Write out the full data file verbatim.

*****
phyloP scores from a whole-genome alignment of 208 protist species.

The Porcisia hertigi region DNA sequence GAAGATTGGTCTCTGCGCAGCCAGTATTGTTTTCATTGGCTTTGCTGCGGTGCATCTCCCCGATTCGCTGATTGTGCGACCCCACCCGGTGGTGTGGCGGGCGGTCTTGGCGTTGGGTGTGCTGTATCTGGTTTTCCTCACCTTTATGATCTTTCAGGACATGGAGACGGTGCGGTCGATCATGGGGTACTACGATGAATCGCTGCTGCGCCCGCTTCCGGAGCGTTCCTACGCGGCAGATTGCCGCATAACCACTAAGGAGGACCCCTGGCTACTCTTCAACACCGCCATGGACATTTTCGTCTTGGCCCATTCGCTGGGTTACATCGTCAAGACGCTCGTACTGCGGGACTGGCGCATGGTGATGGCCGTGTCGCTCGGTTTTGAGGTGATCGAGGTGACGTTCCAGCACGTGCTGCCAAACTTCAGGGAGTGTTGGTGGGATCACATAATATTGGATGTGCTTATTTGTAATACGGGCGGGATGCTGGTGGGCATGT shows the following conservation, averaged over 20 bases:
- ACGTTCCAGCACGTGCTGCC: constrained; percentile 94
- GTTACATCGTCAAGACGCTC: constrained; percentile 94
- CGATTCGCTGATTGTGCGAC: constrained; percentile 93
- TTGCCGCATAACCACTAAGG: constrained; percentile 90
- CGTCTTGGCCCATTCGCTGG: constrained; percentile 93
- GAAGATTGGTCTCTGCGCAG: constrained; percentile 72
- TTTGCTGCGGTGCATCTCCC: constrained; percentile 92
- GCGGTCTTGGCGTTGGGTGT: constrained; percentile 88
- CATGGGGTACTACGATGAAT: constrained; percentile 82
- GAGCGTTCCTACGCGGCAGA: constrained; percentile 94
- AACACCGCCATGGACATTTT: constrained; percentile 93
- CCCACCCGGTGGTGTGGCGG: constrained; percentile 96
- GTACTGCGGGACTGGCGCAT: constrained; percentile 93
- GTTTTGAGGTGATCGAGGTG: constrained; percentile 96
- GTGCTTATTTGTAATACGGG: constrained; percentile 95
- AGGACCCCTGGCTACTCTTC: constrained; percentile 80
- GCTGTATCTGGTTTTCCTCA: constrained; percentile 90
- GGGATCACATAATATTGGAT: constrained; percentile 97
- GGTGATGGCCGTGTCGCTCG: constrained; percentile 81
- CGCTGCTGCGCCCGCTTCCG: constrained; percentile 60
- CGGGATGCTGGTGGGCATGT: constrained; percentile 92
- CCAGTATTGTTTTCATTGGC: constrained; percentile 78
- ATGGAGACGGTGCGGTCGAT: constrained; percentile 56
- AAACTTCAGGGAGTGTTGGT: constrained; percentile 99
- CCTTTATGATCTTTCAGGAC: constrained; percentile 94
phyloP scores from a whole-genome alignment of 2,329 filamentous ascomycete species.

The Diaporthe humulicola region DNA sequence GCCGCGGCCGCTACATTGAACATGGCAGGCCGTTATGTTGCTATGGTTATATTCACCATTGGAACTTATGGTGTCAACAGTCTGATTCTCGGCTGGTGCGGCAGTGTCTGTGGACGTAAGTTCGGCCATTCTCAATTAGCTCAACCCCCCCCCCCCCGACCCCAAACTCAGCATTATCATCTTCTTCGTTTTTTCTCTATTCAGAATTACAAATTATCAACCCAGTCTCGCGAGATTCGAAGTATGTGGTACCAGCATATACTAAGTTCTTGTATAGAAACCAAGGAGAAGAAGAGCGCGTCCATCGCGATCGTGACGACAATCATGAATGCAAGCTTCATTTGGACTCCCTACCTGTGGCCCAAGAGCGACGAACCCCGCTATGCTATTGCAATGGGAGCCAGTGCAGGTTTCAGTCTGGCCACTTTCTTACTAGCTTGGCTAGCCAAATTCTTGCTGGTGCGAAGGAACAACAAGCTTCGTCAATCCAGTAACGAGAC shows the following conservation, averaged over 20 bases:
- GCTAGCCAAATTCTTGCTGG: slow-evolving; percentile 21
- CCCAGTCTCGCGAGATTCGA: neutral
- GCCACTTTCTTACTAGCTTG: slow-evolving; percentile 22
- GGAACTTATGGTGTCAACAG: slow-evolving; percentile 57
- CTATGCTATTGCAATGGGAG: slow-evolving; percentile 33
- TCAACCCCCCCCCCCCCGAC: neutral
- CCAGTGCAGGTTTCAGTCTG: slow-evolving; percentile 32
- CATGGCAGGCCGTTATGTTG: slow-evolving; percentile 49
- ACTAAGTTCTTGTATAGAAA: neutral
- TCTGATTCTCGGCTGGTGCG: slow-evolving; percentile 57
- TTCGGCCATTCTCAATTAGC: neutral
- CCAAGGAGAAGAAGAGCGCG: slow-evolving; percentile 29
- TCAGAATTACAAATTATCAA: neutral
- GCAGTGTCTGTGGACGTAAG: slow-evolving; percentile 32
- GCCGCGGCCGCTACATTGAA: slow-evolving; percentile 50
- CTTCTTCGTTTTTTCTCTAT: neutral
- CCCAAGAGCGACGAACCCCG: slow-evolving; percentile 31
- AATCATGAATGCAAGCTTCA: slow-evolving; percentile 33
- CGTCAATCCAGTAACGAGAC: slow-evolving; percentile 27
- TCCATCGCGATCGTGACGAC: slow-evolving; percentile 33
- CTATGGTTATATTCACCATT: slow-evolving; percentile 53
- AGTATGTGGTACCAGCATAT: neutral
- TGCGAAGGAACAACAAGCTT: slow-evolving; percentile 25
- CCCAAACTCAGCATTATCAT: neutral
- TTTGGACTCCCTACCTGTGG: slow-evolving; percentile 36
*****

phyloP scores from a whole-genome alignment of 208 protist species.

The Porcisia hertigi region DNA sequence GAAGATTGGTCTCTGCGCAGCCAGTATTGTTTTCATTGGCTTTGCTGCGGTGCATCTCCCCGATTCGCTGATTGTGCGACCCCACCCGGTGGTGTGGCGGGCGGTCTTGGCGTTGGGTGTGCTGTATCTGGTTTTCCTCACCTTTATGATCTTTCAGGACATGGAGACGGTGCGGTCGATCATGGGGTACTACGATGAATCGCTGCTGCGCCCGCTTCCGGAGCGTTCCTACGCGGCAGATTGCCGCATAACCACTAAGGAGGACCCCTGGCTACTCTTCAACACCGCCATGGACATTTTCGTCTTGGCCCATTCGCTGGGTTACATCGTCAAGACGCTCGTACTGCGGGACTGGCGCATGGTGATGGCCGTGTCGCTCGGTTTTGAGGTGATCGAGGTGACGTTCCAGCACGTGCTGCCAAACTTCAGGGAGTGTTGGTGGGATCACATAATATTGGATGTGCTTATTTGTAATACGGGCGGGATGCTGGTGGGCATGT shows the following conservation, averaged over 20 bases:
- ACGTTCCAGCACGTGCTGCC: constrained; percentile 94
- GTTACATCGTCAAGACGCTC: constrained; percentile 94
- CGATTCGCTGATTGTGCGAC: constrained; percentile 93
- TTGCCGCATAACCACTAAGG: constrained; percentile 90
- CGTCTTGGCCCATTCGCTGG: constrained; percentile 93
- GAAGATTGGTCTCTGCGCAG: constrained; percentile 72
- TTTGCTGCGGTGCATCTCCC: constrained; percentile 92
- GCGGTCTTGGCGTTGGGTGT: constrained; percentile 88
- CATGGGGTACTACGATGAAT: constrained; percentile 82
- GAGCGTTCCTACGCGGCAGA: constrained; percentile 94
- AACACCGCCATGGACATTTT: constrained; percentile 93
- CCCACCCGGTGGTGTGGCGG: constrained; percentile 96
- GTACTGCGGGACTGGCGCAT: constrained; percentile 93
- GTTTTGAGGTGATCGAGGTG: constrained; percentile 96
- GTGCTTATTTGTAATACGGG: constrained; percentile 95
- AGGACCCCTGGCTACTCTTC: constrained; percentile 80
- GCTGTATCTGGTTTTCCTCA: constrained; percentile 90
- GGGATCACATAATATTGGAT: constrained; percentile 97
- GGTGATGGCCGTGTCGCTCG: constrained; percentile 81
- CGCTGCTGCGCCCGCTTCCG: constrained; percentile 60
- CGGGATGCTGGTGGGCATGT: constrained; percentile 92
- CCAGTATTGTTTTCATTGGC: constrained; percentile 78
- ATGGAGACGGTGCGGTCGAT: constrained; percentile 56
- AAACTTCAGGGAGTGTTGGT: constrained; percentile 99
- CCTTTATGATCTTTCAGGAC: constrained; percentile 94
phyloP scores from a whole-genome alignment of 2,329 filamentous ascomycete species.

The Diaporthe humulicola region DNA sequence GCCGCGGCCGCTACATTGAACATGGCAGGCCGTTATGTTGCTATGGTTATATTCACCATTGGAACTTATGGTGTCAACAGTCTGATTCTCGGCTGGTGCGGCAGTGTCTGTGGACGTAAGTTCGGCCATTCTCAATTAGCTCAACCCCCCCCCCCCCGACCCCAAACTCAGCATTATCATCTTCTTCGTTTTTTCTCTATTCAGAATTACAAATTATCAACCCAGTCTCGCGAGATTCGAAGTATGTGGTACCAGCATATACTAAGTTCTTGTATAGAAACCAAGGAGAAGAAGAGCGCGTCCATCGCGATCGTGACGACAATCATGAATGCAAGCTTCATTTGGACTCCCTACCTGTGGCCCAAGAGCGACGAACCCCGCTATGCTATTGCAATGGGAGCCAGTGCAGGTTTCAGTCTGGCCACTTTCTTACTAGCTTGGCTAGCCAAATTCTTGCTGGTGCGAAGGAACAACAAGCTTCGTCAATCCAGTAACGAGAC shows the following conservation, averaged over 20 bases:
- GCTAGCCAAATTCTTGCTGG: slow-evolving; percentile 21
- CCCAGTCTCGCGAGATTCGA: neutral
- GCCACTTTCTTACTAGCTTG: slow-evolving; percentile 22
- GGAACTTATGGTGTCAACAG: slow-evolving; percentile 57
- CTATGCTATTGCAATGGGAG: slow-evolving; percentile 33
- TCAACCCCCCCCCCCCCGAC: neutral
- CCAGTGCAGGTTTCAGTCTG: slow-evolving; percentile 32
- CATGGCAGGCCGTTATGTTG: slow-evolving; percentile 49
- ACTAAGTTCTTGTATAGAAA: neutral
- TCTGATTCTCGGCTGGTGCG: slow-evolving; percentile 57
- TTCGGCCATTCTCAATTAGC: neutral
- CCAAGGAGAAGAAGAGCGCG: slow-evolving; percentile 29
- TCAGAATTACAAATTATCAA: neutral
- GCAGTGTCTGTGGACGTAAG: slow-evolving; percentile 32
- GCCGCGGCCGCTACATTGAA: slow-evolving; percentile 50
- CTTCTTCGTTTTTTCTCTAT: neutral
- CCCAAGAGCGACGAACCCCG: slow-evolving; percentile 31
- AATCATGAATGCAAGCTTCA: slow-evolving; percentile 33
- CGTCAATCCAGTAACGAGAC: slow-evolving; percentile 27
- TCCATCGCGATCGTGACGAC: slow-evolving; percentile 33
- CTATGGTTATATTCACCATT: slow-evolving; percentile 53
- AGTATGTGGTACCAGCATAT: neutral
- TGCGAAGGAACAACAAGCTT: slow-evolving; percentile 25
- CCCAAACTCAGCATTATCAT: neutral
- TTTGGACTCCCTACCTGTGG: slow-evolving; percentile 36